Asbestos Removal

Asbestos Removal

Generally, asbestos materials in good condition and not disturbed do not pose a health risk. Damaged asbestos can release harmful fibers that can be inhaled or ingested.Asbestos Removal

Asbestos abatement identifies, repairs, removes, or encapsulates asbestos-containing building materials in structures. This includes demolition and renovation. For more details, visit

Before asbestos removal can begin, the contaminated areas are decontaminated to prevent the spread of dangerous asbestos fibers throughout a house or other structure. Contractors must remove all traces of asbestos in the work area, including dust and fibers in clothing and hair, and clean any equipment they bring into the work area. They must also seal the area to keep airborne asbestos fibers from entering the rest of the building. Finally, workers must shower before leaving the regulated area and must wear street clothes when they leave.

A critical barrier is one or more layers of plastic sealed over all openings into a regulated work area. Other physical barriers may be used to separate the regulated work area from adjacent spaces. They should be located at the perimeter of the regulated work area, and must be placed in accordance with the recommendations of the National Institute for Occupational Safety and Health, or the Director.

In addition to a critical barrier, there must be an equipment room, shower area and a clean change/changing room for the decontamination of workers, materials and equipment. The equipment room must be separated from the regulated area by an asbestos contaminated waste container pass-out airlock, or a decontamination enclosure if no separate airlock has been constructed.

Upon exiting the regulated area, workers must immediately remove their respirator, and then wash any visible asbestos contamination from their clothing and footwear in a shower that is not adjacent to the regulated work area. They must also wash their hands before eating, drinking, smoking, chewing gum or tobacco and using the toilet. After all of this, they must don their street clothes in the clean change/changing room and then enter the nonregulated area of the building through a trash container pass-out or decontamination airlock (or through the decontamination enclosure if no separate airlock is built).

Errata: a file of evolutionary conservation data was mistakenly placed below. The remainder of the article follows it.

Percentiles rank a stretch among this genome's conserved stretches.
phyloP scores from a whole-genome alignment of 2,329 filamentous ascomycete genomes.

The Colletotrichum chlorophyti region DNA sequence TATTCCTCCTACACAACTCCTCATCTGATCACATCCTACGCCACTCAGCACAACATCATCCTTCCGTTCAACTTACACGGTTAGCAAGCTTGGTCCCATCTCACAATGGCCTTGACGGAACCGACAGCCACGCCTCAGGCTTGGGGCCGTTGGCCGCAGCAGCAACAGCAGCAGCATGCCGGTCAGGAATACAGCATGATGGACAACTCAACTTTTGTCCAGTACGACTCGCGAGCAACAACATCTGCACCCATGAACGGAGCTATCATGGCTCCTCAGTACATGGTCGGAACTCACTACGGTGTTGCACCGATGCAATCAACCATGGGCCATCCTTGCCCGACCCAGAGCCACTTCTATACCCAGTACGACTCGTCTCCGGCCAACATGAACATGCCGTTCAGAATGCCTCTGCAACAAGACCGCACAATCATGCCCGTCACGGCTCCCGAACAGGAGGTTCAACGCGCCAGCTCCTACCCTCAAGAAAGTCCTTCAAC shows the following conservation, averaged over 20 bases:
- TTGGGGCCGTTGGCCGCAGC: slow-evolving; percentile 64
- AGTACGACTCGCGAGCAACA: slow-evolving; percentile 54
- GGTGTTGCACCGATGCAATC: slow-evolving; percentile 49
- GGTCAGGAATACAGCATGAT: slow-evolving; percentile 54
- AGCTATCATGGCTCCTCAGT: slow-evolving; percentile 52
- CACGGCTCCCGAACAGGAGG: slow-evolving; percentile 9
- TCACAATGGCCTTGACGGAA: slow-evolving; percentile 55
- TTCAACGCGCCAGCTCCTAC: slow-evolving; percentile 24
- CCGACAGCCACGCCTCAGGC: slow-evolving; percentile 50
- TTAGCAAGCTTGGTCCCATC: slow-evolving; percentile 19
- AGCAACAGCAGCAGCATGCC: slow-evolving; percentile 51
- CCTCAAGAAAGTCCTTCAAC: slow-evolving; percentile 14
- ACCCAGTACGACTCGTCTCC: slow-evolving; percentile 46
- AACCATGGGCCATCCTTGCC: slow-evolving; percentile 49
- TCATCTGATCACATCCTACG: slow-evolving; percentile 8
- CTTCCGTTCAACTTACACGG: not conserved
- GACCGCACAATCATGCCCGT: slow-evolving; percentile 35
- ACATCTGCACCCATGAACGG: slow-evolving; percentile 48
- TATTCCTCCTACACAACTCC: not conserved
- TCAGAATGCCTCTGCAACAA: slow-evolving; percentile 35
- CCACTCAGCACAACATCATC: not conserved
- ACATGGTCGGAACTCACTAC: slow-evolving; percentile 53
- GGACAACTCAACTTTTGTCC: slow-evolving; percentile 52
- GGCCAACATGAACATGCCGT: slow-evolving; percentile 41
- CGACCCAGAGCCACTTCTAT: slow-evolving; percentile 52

The decontamination process must be repeated whenever employees reenter the regulated work area, after breaks during the work shift, when they quit or at the end of their shift. Any reusable protective clothing that has been used in the regulated work area must be double bagged, sealed and labelled as asbestos contaminated before being removed from the equipment room for disposal or laundering.


A professional contractor conducts asbestos abatement to remove and encapsulate materials that are considered hazardous or damaged. This is usually done in homes that were constructed before 1980. During this process, the contractor follows strict procedures to ensure that airborne asbestos fibers are not dispersed into unaffected areas of the home.

Even minor repairs can release asbestos fibers, so it is recommended that a professional handle any renovations and remodeling work. To prevent the dispersal of asbestos particles, the contractors wet down the area to be worked on. They also use a “negative air” machine that draws the air from the abatement area through a series of filters, including a HEPA filter to remove asbestos particles. The filtered air is then exhausted to the exterior of the building. The contractors take a sample of the asbestos material in the area that will be disturbed and send it to an accredited laboratory. The results are used to determine whether the disturbed material poses a health risk.

It is important to note that the asbestos regulations require an inspection and notification before any demolition or renovation activities are conducted in facilities where asbestos-containing materials are present. The DNR offers a variety of services to help property owners, facility operators and maintenance workers comply with the rules.

Many homeowners who have asbestos in their homes do not need to worry about it unless it is likely to be disturbed during renovation or repairs. The most common home construction materials that contain asbestos are floor tiles, shingles and pipe insulation. However, other materials such as caulking, mastics and ceiling texture can also be asbestos-containing.